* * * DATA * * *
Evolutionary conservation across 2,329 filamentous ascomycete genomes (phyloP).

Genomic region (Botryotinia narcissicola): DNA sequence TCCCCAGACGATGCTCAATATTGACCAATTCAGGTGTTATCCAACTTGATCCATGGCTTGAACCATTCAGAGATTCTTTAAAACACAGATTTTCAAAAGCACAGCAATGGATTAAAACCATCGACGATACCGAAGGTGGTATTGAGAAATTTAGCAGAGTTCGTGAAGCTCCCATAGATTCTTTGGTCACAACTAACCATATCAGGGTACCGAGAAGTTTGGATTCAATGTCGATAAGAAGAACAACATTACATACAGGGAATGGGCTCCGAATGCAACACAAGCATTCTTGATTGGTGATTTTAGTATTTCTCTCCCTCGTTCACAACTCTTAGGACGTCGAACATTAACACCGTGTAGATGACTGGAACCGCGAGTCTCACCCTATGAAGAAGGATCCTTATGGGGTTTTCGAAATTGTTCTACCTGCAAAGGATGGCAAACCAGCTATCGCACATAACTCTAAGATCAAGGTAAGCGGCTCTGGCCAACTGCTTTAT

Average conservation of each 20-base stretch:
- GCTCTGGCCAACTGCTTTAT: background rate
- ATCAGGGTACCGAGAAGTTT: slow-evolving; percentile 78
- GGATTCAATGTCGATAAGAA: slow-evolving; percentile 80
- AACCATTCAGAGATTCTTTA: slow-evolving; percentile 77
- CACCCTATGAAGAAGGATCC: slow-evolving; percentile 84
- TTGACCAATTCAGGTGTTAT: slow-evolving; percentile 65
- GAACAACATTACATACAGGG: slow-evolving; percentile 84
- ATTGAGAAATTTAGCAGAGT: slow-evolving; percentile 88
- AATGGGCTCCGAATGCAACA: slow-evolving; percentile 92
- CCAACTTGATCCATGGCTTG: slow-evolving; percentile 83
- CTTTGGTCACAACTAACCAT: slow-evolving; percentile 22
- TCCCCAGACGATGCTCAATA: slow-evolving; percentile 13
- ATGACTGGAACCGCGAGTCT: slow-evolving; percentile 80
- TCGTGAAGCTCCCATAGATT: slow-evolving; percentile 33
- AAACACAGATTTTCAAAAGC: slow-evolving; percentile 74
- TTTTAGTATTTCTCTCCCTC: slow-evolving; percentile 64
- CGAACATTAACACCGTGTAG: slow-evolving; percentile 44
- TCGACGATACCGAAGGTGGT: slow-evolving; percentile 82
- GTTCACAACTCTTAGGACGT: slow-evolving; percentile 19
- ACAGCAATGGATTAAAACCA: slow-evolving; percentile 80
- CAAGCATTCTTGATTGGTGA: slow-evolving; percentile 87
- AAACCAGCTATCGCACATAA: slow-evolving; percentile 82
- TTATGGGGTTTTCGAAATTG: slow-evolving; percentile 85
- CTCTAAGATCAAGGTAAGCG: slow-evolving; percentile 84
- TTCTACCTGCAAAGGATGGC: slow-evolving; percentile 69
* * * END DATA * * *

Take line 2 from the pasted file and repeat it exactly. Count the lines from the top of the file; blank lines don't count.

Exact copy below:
Genomic region (Botryotinia narcissicola): DNA sequence TCCCCAGACGATGCTCAATATTGACCAATTCAGGTGTTATCCAACTTGATCCATGGCTTGAACCATTCAGAGATTCTTTAAAACACAGATTTTCAAAAGCACAGCAATGGATTAAAACCATCGACGATACCGAAGGTGGTATTGAGAAATTTAGCAGAGTTCGTGAAGCTCCCATAGATTCTTTGGTCACAACTAACCATATCAGGGTACCGAGAAGTTTGGATTCAATGTCGATAAGAAGAACAACATTACATACAGGGAATGGGCTCCGAATGCAACACAAGCATTCTTGATTGGTGATTTTAGTATTTCTCTCCCTCGTTCACAACTCTTAGGACGTCGAACATTAACACCGTGTAGATGACTGGAACCGCGAGTCTCACCCTATGAAGAAGGATCCTTATGGGGTTTTCGAAATTGTTCTACCTGCAAAGGATGGCAAACCAGCTATCGCACATAACTCTAAGATCAAGGTAAGCGGCTCTGGCCAACTGCTTTAT